Syrian civilians face ‘daily nightmare’ in Idlib

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Following a sharp escalation of hostilities in southern Idlib, “at least 300,000 civilians have fled their homes” since mid-December, the UN Deputy Regional Humanitarian Coordinator for the Syria crisis said on Tuesday, voicing concern for their well-being.

“I am alarmed at the deteriorating humanitarian situation in Idlib, northwest Syria, where over three million civilians remain trapped in a war zone – the vast majority of them women and children”, Mark Cutts said.

The downward spiraling situation is occurring in bitter winter temperatures that pose further risks to those who fled with little more than the clothes on their backs.  Moreover, many are currently living in tents and makeshift shelters, exposed to the elements in inhospitable places. 

This latest wave of displacement “compounds an already dire situation in Idlib – a densely populated governorate already hosting displaced people from all over Syria”, informed the official from the Office for the Coordination of Humanitarian Affairs (OCHA).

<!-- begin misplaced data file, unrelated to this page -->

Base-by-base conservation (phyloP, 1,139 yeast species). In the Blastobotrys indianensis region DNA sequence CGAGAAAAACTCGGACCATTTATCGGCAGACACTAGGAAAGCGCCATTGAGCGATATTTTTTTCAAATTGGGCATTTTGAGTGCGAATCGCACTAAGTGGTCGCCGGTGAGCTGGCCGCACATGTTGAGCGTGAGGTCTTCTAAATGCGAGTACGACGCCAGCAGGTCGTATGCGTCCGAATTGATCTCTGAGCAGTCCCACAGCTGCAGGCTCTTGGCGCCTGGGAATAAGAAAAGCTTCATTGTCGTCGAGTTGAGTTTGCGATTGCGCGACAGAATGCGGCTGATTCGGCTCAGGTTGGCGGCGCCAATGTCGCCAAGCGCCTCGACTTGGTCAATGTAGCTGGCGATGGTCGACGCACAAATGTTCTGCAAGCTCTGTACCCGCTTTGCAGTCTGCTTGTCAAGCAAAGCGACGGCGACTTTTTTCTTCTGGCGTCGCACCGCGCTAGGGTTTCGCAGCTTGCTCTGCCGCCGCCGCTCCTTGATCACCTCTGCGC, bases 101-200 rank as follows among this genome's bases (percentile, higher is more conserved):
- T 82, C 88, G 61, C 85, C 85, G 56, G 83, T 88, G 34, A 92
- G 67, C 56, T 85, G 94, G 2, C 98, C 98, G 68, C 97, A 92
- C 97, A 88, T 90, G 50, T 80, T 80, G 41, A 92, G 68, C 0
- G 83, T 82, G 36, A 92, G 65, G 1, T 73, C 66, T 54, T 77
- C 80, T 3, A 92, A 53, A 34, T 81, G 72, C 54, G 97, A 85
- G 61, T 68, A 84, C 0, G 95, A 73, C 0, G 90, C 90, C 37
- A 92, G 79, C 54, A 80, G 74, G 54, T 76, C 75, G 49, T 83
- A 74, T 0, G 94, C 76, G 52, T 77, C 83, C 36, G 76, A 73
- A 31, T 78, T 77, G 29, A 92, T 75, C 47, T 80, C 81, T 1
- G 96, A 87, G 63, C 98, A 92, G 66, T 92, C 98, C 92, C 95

“Every day we receive more disturbing reports of families caught up in the violence, seeking refuge and access to essential services in overcrowded camps and urban areas”, he continued, adding that many are sheltering in schools, mosques and other public buildings. In tandem, critical shortages of food, shelter, health and other basic survival services are being reported across Idleb. 

And humanitarian organizations are struggling to cope with the increased needs. According to Mr. Cutts, “at least 13 health facilities in Idlib have recently been forced to suspend their operations due to the security situation”, exacerbating the suffering of the local population and heightening levels of vulnerability. 

“This is but one example of the daily nightmare being faced by the civilian population of Idleb”, Mr. Cutts spelled out. “Airstrikes and shelling are now taking place in many towns and villages on a near daily basis”, he lamented.

[UN News]

This entry was posted in , by Grant Montgomery.

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